17The king of Assyria ordered his three highest military officers to leave Lachish and take a large army to Jerusalem. When they arrived, the officers stood on the road near the cloth makers' shops along the canal from the upper pool. 18They called out to Hezekiah, and three of his highest officials came out to meet them. One of them was Hilkiah's son Eliakim, who was the prime minister. The other two were Shebna, assistant to the prime minister, and Joah son of Asaph, keeper of the government records.
19One of the Assyrian commanders told them:
I have a message for Hezekiah from the great king of Assyria. Ask Hezekiah why he feels so sure of himself. 20Does he think he can plan and win a war with nothing but words? Who is going to help him, now that he has turned against the king of Assyria? 21Is he depending on Egypt and its king? That's the same as leaning on a broken stick, and it will go right through his hand.
22Is Hezekiah now depending on the Lord your God? Didn't Hezekiah tear down all except one of the Lord's altars and places of worship? Didn't he tell the people of Jerusalem and Judah to worship at that one place?
23The king of Assyria wants to make a bet with you people. He will give you 2,000 horses, if you have enough troops to ride them. 24How could you even defeat our lowest ranking officer, when you have to depend on Egypt for chariots and cavalry? 25Don't forget that it was the Lord who sent me here with orders to destroy your nation!
26Eliakim, Shebna, and Joah said, “Sir, we don't want the people listening from the city wall to understand what you are saying. So please speak to us in Aramaic instead of Hebrew.”
27The Assyrian army commander answered, “My king sent me to speak to everyone, not just to you leaders. These people will soon have to eat their own body waste and drink their own urine! And so will the three of you.”
28Then, in a voice loud enough for everyone to hear, he shouted in Hebrew:
Listen to what the great king of Assyria says! 29Don't be fooled by Hezekiah. He can't save you. 30Don't trust him when he tells you that the Lord will protect you from the king of Assyria. 31Stop listening to Hezekiah! Pay attention to my king. Surrender to him. He will let you keep your own vineyards, fig trees, and cisterns 32for a while. Then he will come and take you away to a country just like yours, where you can plant vineyards, raise your own grain, and have plenty of olive oil and honey. Believe me, you won't starve there.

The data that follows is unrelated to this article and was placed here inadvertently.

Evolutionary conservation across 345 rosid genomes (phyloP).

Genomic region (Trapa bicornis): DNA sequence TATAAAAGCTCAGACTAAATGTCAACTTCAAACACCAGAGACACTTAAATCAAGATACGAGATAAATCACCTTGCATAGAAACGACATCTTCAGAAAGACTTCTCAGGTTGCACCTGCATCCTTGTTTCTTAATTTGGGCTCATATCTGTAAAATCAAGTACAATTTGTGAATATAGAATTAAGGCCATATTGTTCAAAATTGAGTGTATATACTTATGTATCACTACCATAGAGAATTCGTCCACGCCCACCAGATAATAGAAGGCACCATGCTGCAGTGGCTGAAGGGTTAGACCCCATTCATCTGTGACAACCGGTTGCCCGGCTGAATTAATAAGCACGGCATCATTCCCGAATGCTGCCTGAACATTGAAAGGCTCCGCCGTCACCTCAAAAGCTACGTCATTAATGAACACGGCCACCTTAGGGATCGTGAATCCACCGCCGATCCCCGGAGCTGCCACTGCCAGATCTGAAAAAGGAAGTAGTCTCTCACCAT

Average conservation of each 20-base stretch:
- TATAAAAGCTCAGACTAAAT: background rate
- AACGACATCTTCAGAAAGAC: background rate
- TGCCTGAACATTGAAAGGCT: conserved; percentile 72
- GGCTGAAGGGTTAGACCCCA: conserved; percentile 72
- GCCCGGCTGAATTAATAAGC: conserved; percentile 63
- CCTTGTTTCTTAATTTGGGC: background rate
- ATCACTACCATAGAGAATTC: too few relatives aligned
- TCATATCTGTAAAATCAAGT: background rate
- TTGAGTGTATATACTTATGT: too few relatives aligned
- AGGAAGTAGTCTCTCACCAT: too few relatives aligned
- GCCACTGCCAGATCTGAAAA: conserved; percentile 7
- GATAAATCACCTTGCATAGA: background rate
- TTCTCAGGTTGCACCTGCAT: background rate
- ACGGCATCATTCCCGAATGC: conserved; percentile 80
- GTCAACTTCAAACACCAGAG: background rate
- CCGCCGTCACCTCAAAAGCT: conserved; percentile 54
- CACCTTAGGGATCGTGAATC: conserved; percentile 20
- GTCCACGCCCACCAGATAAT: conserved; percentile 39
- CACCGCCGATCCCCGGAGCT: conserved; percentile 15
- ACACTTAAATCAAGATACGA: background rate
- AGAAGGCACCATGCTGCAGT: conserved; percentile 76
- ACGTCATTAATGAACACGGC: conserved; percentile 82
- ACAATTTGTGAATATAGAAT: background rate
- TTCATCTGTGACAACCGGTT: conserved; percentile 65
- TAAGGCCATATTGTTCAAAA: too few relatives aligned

Hezekiah claims the Lord will save you. But don't be fooled by him. 33Were any other gods able to defend their land against the king of Assyria? 34What happened to the gods of Hamath and Arpad? What about the gods of Sepharvaim, Hena, and Ivvah? Were the gods of Samaria able to protect their land against the Assyrian forces? 35None of these gods kept their people safe from the king of Assyria. Do you think the Lord your God can do any better?
36-37Eliakim, Shebna, and Joah had been warned by King Hezekiah not to answer the Assyrian commander. So they tore their clothes in sorrow and reported to Hezekiah everything the commander had said.
Have you ever felt like you’d done everything right, only for things to still go seriously wrong? Such is the way of things sometimes. We can go above and beyond to make sure that every “t” is crossed, and that every “i” is dotted, only to find that the resulting outcomes are not what we had hoped they’d be.
Here we find the House of Judah staring down at what looks to be certain destruction. In the previous section, we’d learned of King Hezekiah’s repentance for wrongly rebelling against the King of Assyria, and his efforts to right that wrong (vv14-16). Additionally, in 2 Chronicles 32 we learn that King Hezekiah also took care to strengthen the city’s defenses and encourage the people of Judah to trust in Lord regardless of what happened. In this sense, he’d done all that he could to fix the situation, only to find himself staring down what he could only believe to be certain destruction. Yet despite Judah’s misplaced reliance on Egypt, and despite the Assyrians’ arguments that Judah was wrongfully placing its faith in their God, the people of Judah stood firm.
For each of us, this is a reminder to trust solely in God. I’m sure that King Hezekiah kicked himself for wrongfully putting his trust in Egypt. And I’m sure that the people of Israel were at least somewhat disheartened as the Assyrian leaders recounted how other nations had fallen despite their reliance on their gods. However, the lesson here is that no matter what mistakes we’ve made, and no matter what the world around us may be saying about our God, we must never give in to the temptation to lose faith. We must continue to trust in God, the one true God and the only true solution for all of life’s circumstances.
Heavenly Father, Forgive me for doubting you, and help me to rely solely on you. Though my circumstances may distract me, and though I may wrongfully place my faith in others or things, please help me to stand firm in my trust of you. In Jesus’ name I pray, Amen.